On Wednesday afternoon (12/8), I was informed by Jack Knott, Dean of NYU’s Steinhardt School, that his office’s “review” of my “conduct,” carried out at the insistence of my department colleagues last October, finds that my teaching has not violated any of NYU’s policies, and, therefore, that the university will take no further action in my “case” (as there isn’t one).
This is, of course, good news; so it may be churlish of me to observe that, since they came to that conclusion in the spring, they might have let me know before this week.
In any case, this decision is a great relief, for two reasons.
First, I no longer have to worry that I might be harried any further by the university (over this matter, anyway); and, second, through this formal exculpation, NYU has, tacitly, disavowed my colleagues’ slanderous petition to the dean back in October, 2020, demanding that he order that “review”—because, they argued, my “conduct” in the classroom had violated NYU policy. It was so egregious, they asserted, that it ought to nullify my academic freedom, so that I might be duly punished (i.e., fired): for my routine “hate speech,” “attacks on students and others in our community,” “aggressions and microaggressions,” and other crimes that I have not committed, ever, at NYU or anywhere else.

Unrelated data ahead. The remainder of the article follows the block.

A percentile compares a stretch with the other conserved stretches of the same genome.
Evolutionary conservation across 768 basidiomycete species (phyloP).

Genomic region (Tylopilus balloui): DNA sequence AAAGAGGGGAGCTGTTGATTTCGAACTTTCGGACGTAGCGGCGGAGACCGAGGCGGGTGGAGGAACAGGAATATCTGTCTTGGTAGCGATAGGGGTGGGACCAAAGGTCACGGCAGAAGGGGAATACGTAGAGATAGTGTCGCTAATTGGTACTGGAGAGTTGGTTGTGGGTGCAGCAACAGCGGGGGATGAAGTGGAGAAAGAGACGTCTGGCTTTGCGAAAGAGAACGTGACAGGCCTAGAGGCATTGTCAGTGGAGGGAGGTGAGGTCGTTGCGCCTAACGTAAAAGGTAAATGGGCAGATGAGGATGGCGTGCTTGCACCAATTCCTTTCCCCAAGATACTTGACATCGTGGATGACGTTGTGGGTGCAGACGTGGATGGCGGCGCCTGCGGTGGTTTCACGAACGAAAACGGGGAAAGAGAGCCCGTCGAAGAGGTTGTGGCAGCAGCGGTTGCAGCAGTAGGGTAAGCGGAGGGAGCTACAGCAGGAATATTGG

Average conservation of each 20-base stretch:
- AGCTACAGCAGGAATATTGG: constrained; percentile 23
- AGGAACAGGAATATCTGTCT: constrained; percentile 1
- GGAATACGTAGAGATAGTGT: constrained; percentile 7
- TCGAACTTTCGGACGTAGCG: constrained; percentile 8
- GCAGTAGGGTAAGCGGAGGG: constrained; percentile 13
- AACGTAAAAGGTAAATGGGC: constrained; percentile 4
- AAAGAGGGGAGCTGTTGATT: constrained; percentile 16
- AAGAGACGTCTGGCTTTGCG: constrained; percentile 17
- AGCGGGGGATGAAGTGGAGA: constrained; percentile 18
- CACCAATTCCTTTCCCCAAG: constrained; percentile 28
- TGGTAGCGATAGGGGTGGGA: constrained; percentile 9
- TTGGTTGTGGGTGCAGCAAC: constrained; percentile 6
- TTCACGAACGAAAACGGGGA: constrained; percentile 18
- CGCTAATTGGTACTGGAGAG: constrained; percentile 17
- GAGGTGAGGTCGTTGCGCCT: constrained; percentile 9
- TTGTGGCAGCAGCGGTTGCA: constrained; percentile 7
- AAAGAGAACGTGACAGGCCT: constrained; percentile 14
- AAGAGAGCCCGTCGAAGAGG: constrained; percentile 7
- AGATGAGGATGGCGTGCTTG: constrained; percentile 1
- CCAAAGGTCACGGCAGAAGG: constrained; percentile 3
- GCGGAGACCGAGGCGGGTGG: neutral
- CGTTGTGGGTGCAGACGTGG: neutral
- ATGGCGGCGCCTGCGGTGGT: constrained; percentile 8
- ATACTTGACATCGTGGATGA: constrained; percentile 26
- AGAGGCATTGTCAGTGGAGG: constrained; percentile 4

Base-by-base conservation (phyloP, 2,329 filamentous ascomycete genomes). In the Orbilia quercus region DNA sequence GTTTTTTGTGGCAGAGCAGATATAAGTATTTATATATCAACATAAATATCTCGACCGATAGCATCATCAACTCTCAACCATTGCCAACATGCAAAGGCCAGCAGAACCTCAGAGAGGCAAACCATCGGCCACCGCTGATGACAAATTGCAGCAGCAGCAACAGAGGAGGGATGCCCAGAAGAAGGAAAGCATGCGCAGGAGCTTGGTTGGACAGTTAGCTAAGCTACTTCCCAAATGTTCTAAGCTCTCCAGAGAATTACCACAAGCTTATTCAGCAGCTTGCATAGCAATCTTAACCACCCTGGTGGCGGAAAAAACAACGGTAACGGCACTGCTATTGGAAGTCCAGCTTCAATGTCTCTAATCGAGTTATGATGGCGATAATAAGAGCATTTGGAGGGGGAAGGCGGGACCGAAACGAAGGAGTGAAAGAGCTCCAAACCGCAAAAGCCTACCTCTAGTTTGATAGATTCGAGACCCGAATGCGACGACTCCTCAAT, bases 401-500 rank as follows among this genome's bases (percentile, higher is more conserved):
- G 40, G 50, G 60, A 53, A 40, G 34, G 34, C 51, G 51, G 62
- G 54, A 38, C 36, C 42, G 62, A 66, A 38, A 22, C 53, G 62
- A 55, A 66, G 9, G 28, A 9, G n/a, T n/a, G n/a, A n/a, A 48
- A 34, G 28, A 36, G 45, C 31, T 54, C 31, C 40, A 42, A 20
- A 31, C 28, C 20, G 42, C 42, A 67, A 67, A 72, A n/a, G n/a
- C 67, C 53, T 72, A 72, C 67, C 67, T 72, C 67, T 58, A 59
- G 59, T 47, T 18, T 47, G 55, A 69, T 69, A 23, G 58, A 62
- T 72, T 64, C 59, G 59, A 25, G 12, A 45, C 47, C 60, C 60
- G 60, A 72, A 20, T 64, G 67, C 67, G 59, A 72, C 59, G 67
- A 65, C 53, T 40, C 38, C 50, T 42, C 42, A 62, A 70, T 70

It is because of those wild lies, and my colleagues’ refusal to retract them (or even to reply to me about them), that I am suing them for libel. While we await the judge to rule on their motion to dismiss (filed back in February), I am encouraged that the university appears not to support their drive against me; and I continue to look forward to my vindication, as a victory for academic freedom and free speech.